In these uncertain times, many organisations have had to adapt and adjust their operations. For organisations such as AUJS and AZYC, who deal with young adults, teenagers and children, the challenge has been even greater. Young people are now acclimatising to the new “normal” and moving their work, studies and social lives completely online, whilst getting used to a world where most forms of interaction are done through screens. Given these dramatic changes, the leadership from the two groups recognised that there needs to be an increased awareness of mental health and self-care during this time of lockdown and isolation.
With the important task of the well-being of their students, madrichim/ot and chanichim/ot at the forefront of their minds, they set about finding an engaging way to support them during this difficult period.
Together, AUJS and AZYC decided to run a 10-day mental health campaign to engage young people in discussions about mental health, while also giving them the opportunity to ask questions and hear from professionals about mental health during the times of COVID-19.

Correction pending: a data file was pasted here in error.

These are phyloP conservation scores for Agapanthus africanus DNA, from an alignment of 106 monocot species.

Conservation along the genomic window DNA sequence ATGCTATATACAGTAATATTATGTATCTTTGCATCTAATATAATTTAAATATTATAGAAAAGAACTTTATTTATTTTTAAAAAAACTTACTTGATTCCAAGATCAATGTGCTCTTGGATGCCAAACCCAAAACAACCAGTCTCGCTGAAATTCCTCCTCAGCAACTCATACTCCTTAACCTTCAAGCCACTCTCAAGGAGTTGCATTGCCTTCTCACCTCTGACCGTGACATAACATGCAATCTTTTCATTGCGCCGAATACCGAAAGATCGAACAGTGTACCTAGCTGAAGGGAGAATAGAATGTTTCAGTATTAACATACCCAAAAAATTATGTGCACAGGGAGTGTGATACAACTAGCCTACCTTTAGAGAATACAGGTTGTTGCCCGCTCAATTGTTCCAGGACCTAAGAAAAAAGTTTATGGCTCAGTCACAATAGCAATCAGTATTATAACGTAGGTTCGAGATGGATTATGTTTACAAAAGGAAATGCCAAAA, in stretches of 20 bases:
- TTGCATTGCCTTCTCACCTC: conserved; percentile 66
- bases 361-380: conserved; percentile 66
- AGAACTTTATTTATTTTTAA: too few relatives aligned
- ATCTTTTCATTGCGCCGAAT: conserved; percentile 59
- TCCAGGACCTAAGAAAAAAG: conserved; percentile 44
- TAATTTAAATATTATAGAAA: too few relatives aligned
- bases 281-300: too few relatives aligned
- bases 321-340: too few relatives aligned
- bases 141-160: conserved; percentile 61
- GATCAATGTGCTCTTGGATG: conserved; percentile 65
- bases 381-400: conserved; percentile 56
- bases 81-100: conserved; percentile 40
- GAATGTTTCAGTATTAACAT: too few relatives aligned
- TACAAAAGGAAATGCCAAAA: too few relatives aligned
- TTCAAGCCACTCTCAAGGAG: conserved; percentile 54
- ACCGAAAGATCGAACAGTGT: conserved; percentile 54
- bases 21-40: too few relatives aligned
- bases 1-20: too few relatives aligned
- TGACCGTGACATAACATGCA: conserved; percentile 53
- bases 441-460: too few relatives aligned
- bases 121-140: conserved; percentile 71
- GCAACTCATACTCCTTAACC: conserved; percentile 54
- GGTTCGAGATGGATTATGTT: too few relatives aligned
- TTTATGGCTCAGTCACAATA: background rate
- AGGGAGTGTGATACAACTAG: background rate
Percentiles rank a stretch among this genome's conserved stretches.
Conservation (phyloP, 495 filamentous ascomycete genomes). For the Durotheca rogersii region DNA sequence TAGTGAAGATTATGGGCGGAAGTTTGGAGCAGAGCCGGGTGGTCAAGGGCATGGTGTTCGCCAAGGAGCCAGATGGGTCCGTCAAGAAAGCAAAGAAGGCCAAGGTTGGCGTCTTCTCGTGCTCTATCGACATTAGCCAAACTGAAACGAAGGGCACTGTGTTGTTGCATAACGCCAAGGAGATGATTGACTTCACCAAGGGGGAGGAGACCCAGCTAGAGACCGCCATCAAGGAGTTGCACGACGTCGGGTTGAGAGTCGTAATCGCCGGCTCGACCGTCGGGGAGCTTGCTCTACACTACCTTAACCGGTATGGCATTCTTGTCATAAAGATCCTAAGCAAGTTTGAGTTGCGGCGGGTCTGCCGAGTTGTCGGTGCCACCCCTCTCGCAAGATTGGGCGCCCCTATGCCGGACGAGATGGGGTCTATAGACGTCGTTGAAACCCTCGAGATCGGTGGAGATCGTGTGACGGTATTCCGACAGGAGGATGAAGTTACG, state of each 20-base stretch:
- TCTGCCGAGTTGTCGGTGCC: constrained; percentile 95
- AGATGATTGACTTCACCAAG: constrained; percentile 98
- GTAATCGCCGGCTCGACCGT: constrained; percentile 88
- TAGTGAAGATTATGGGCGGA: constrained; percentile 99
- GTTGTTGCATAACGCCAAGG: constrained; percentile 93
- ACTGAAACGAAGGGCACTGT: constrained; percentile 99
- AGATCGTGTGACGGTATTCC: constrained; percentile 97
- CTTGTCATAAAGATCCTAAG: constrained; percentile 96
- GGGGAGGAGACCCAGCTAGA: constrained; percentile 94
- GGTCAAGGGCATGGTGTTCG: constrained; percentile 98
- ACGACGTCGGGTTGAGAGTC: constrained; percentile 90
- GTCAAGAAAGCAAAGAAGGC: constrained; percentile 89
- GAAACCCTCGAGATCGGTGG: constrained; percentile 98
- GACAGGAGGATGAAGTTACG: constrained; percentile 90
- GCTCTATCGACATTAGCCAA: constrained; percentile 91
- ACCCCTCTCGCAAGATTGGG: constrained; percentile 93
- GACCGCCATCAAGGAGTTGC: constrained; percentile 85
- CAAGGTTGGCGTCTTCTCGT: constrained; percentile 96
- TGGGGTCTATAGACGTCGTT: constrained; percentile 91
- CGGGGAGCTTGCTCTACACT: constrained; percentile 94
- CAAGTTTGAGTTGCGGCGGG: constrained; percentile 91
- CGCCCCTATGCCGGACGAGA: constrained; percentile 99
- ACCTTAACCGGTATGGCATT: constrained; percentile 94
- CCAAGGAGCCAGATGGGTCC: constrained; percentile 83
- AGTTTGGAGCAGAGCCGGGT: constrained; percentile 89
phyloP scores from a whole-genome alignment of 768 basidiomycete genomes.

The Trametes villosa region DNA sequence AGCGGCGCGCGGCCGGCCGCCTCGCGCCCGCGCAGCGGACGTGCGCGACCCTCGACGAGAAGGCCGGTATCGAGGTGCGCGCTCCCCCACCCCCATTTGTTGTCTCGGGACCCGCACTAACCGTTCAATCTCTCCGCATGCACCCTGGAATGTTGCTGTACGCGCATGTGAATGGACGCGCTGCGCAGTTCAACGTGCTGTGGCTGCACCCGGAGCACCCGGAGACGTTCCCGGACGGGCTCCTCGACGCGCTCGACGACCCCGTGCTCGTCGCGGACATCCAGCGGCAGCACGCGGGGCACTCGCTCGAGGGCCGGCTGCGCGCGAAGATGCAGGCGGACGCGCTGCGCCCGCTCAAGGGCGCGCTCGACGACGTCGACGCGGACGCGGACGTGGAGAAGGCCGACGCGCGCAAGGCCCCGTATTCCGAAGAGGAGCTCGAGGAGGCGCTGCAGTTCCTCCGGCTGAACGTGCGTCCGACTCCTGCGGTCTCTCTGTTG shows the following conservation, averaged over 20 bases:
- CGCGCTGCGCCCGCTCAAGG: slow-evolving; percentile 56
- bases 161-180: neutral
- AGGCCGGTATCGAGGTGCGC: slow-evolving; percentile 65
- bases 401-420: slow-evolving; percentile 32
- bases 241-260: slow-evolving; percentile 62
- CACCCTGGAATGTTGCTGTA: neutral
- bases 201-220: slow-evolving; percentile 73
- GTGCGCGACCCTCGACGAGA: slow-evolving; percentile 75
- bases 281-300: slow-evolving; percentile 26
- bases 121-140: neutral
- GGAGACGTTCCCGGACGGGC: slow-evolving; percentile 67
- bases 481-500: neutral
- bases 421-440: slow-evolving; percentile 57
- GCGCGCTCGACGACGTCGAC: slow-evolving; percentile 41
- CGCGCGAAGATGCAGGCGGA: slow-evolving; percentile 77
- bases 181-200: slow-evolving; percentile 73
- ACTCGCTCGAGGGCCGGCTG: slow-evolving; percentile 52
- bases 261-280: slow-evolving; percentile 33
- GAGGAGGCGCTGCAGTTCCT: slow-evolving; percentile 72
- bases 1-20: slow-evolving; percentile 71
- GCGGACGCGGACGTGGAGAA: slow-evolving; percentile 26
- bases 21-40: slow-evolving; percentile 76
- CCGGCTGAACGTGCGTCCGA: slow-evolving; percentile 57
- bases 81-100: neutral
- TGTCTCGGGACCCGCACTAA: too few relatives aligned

The campaign included engagement via Instagram with a self-care Bingo Board and the chance to go into the draw to win a fun self-care prize.
It also included a mental health professionals panel, Zoom walks, a session with a personal trainer, reflection and relaxation through art and a guided meditation. At the end, there will also be an opportunity for participants to come together and reflect on what they learnt and what the campaign meant to them.
The campaign ran from Thursday 30 April through until Sunday 10 May, and was conducted online through Zoom, Facebook, Instagram and other social media channels.
AZYC Chairperson Rochelle Braverman said, “It was incredibly important for me to not only hear from all the experts we asked to run sessions but also to know that the AZYC could be so open about mental health and work with AUJS to positively impact our community.”
AUJS President Joshua Kirsh said, “This is a natural point of cooperation for our two organisations, and I’m so glad we were able to come together for it. The opportunities that we were able to make available for our members, madrichim and chanichim were exceptional, and I’m glad we could give people some great tools and strategies to support good mental health during this unprecedented time.”